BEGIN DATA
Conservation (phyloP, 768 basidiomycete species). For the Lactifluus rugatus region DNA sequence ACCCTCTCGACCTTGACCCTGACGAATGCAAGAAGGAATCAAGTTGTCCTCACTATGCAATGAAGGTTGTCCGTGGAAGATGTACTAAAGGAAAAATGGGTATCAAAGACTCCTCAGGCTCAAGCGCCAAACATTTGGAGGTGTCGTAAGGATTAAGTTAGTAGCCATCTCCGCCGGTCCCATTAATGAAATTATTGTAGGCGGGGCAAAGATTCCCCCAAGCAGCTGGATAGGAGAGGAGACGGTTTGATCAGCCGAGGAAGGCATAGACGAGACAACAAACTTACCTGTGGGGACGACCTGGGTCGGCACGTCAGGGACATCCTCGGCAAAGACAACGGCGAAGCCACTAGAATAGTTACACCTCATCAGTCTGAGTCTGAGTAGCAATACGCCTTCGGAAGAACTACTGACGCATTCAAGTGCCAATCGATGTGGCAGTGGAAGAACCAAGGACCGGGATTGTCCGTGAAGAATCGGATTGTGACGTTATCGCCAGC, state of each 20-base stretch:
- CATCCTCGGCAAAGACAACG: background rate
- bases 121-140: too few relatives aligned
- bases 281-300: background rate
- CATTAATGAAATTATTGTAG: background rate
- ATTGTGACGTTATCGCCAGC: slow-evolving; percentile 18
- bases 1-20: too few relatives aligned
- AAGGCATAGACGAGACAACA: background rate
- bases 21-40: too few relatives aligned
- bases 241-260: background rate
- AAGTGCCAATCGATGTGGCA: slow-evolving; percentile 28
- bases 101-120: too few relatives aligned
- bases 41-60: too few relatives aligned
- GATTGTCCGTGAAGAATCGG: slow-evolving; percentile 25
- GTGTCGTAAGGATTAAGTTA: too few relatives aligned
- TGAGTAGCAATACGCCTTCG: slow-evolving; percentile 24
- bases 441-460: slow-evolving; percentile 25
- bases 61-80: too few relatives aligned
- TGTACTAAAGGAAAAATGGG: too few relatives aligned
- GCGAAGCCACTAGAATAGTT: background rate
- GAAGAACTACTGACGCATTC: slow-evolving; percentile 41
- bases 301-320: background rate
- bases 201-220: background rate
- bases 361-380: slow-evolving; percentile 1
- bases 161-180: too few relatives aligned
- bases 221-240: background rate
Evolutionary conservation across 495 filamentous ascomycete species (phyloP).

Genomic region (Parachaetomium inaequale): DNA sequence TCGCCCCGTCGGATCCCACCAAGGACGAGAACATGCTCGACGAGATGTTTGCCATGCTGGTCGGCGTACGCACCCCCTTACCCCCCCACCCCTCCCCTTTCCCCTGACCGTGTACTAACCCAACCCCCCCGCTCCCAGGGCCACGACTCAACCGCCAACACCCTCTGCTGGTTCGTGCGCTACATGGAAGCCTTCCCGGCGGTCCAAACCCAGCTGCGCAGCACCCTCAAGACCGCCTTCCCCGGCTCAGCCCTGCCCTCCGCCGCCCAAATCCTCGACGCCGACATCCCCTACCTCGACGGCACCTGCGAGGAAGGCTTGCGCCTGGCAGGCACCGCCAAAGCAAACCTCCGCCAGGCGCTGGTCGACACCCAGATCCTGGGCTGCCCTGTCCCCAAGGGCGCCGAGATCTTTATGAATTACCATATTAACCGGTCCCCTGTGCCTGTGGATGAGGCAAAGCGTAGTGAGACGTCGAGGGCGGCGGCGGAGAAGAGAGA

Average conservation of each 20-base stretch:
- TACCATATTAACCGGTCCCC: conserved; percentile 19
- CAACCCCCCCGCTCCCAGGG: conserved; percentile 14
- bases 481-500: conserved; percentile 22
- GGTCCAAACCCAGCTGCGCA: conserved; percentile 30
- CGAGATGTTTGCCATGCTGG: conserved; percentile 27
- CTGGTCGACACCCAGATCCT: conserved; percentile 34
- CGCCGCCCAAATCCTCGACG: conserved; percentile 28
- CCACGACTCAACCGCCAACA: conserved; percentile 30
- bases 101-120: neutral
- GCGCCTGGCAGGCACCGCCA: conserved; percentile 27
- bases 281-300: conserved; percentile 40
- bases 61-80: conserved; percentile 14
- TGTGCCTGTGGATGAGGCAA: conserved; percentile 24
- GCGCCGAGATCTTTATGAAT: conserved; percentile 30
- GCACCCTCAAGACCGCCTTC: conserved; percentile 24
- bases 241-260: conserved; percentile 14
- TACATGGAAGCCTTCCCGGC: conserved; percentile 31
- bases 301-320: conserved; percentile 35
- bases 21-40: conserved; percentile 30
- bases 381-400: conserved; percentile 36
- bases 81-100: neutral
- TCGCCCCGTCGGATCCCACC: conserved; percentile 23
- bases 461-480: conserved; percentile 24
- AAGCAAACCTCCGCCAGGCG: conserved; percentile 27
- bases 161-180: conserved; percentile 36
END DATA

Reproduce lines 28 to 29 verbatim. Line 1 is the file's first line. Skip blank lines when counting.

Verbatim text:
Genomic region (Parachaetomium inaequale): DNA sequence TCGCCCCGTCGGATCCCACCAAGGACGAGAACATGCTCGACGAGATGTTTGCCATGCTGGTCGGCGTACGCACCCCCTTACCCCCCCACCCCTCCCCTTTCCCCTGACCGTGTACTAACCCAACCCCCCCGCTCCCAGGGCCACGACTCAACCGCCAACACCCTCTGCTGGTTCGTGCGCTACATGGAAGCCTTCCCGGCGGTCCAAACCCAGCTGCGCAGCACCCTCAAGACCGCCTTCCCCGGCTCAGCCCTGCCCTCCGCCGCCCAAATCCTCGACGCCGACATCCCCTACCTCGACGGCACCTGCGAGGAAGGCTTGCGCCTGGCAGGCACCGCCAAAGCAAACCTCCGCCAGGCGCTGGTCGACACCCAGATCCTGGGCTGCCCTGTCCCCAAGGGCGCCGAGATCTTTATGAATTACCATATTAACCGGTCCCCTGTGCCTGTGGATGAGGCAAAGCGTAGTGAGACGTCGAGGGCGGCGGCGGAGAAGAGAGA

Average conservation of each 20-base stretch: